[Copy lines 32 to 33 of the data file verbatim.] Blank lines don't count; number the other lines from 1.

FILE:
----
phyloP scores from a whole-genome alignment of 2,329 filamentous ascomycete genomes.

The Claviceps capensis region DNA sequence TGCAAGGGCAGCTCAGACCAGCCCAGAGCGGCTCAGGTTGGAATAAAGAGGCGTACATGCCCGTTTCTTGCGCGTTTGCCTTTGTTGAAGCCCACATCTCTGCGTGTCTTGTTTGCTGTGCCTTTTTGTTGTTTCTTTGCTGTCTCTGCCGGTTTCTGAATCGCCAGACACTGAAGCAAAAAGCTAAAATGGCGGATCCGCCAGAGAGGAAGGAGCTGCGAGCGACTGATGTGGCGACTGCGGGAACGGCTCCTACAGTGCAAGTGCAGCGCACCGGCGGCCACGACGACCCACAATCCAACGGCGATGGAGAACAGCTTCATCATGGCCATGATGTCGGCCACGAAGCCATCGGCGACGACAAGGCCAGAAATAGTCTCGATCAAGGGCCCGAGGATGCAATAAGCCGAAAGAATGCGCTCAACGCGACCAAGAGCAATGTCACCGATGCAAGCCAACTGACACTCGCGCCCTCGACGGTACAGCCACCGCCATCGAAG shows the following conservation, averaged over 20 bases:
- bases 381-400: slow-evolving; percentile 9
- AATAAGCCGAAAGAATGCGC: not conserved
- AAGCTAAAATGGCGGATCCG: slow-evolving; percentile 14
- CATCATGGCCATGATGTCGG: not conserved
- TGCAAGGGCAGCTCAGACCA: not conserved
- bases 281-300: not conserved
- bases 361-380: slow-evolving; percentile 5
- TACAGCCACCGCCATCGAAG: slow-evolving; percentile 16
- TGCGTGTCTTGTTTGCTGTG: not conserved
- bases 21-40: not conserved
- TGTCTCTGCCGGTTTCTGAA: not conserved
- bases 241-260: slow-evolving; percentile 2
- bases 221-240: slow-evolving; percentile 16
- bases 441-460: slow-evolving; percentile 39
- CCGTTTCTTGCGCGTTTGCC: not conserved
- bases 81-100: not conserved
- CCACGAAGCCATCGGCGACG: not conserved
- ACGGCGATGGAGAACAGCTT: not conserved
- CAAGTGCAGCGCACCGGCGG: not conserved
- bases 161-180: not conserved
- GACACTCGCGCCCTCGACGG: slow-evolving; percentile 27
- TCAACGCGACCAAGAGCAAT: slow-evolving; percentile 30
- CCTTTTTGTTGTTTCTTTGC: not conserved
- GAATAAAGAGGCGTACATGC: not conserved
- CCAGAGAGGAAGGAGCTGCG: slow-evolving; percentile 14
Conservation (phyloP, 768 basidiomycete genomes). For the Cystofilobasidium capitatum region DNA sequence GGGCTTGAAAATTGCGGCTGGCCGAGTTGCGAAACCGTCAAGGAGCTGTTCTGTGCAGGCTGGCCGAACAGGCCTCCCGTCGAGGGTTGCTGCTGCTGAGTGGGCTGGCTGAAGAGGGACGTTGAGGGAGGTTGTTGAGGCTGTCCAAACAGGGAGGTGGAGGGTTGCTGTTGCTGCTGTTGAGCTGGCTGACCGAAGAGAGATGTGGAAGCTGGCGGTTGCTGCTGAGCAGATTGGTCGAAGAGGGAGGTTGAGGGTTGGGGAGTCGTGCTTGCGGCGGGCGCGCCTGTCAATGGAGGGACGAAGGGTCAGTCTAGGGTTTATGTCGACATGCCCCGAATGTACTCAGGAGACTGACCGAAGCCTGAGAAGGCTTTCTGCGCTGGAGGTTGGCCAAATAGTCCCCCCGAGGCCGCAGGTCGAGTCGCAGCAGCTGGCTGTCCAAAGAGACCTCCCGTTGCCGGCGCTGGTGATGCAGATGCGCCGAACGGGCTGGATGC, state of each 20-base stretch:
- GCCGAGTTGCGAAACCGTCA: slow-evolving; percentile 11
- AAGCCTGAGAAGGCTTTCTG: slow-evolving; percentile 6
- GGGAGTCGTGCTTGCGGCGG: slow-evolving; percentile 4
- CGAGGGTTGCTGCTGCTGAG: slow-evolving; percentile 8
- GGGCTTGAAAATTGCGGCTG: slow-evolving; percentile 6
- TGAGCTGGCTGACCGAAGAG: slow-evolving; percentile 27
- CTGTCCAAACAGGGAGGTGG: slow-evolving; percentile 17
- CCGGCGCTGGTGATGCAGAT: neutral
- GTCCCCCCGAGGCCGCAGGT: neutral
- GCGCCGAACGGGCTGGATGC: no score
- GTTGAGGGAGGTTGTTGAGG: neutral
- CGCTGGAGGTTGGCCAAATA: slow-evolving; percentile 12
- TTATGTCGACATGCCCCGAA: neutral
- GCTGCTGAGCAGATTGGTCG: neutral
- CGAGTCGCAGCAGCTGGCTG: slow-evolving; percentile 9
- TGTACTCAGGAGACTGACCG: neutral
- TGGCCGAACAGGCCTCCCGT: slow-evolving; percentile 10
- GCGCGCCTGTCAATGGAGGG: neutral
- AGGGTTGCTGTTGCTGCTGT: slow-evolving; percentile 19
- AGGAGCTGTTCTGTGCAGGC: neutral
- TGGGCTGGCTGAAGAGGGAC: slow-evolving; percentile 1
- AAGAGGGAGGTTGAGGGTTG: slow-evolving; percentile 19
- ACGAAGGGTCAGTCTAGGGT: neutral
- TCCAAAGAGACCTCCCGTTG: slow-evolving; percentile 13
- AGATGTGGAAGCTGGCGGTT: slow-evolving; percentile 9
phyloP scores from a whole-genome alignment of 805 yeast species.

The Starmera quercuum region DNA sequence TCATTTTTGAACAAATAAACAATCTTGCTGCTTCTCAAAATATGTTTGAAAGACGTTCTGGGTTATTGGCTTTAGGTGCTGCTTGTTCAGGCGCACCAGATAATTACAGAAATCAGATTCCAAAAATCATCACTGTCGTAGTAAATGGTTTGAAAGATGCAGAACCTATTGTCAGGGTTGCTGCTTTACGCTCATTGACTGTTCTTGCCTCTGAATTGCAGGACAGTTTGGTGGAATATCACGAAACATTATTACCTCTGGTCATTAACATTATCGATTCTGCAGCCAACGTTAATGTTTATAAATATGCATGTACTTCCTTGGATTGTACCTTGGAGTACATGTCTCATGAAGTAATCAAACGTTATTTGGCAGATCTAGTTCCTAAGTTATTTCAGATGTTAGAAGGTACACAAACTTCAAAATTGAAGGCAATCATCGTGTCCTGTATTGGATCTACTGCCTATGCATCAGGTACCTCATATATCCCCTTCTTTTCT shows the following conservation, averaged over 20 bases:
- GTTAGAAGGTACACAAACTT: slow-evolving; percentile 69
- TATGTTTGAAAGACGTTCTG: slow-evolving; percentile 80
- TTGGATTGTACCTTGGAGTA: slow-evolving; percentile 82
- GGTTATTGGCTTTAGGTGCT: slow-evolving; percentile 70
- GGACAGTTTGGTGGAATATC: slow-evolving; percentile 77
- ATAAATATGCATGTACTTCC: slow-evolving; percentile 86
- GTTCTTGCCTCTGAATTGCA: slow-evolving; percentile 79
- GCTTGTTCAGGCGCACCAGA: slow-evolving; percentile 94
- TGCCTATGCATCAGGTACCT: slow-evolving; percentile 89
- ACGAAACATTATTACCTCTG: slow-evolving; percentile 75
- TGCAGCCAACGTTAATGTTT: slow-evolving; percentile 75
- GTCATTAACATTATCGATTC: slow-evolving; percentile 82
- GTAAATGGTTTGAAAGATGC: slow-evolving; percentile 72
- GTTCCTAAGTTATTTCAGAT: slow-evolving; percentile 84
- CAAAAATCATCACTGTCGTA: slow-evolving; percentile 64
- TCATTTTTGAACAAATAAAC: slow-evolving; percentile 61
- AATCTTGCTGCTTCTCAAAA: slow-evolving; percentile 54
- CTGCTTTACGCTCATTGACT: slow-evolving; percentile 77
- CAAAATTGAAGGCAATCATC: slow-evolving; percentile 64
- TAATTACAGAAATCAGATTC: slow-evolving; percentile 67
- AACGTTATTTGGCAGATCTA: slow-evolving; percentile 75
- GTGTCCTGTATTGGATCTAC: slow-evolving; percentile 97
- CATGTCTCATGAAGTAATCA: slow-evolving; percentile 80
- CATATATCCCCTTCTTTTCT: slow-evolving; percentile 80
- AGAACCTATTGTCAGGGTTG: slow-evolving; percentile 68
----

- CGAGGGTTGCTGCTGCTGAG: slow-evolving; percentile 8
- GGGCTTGAAAATTGCGGCTG: slow-evolving; percentile 6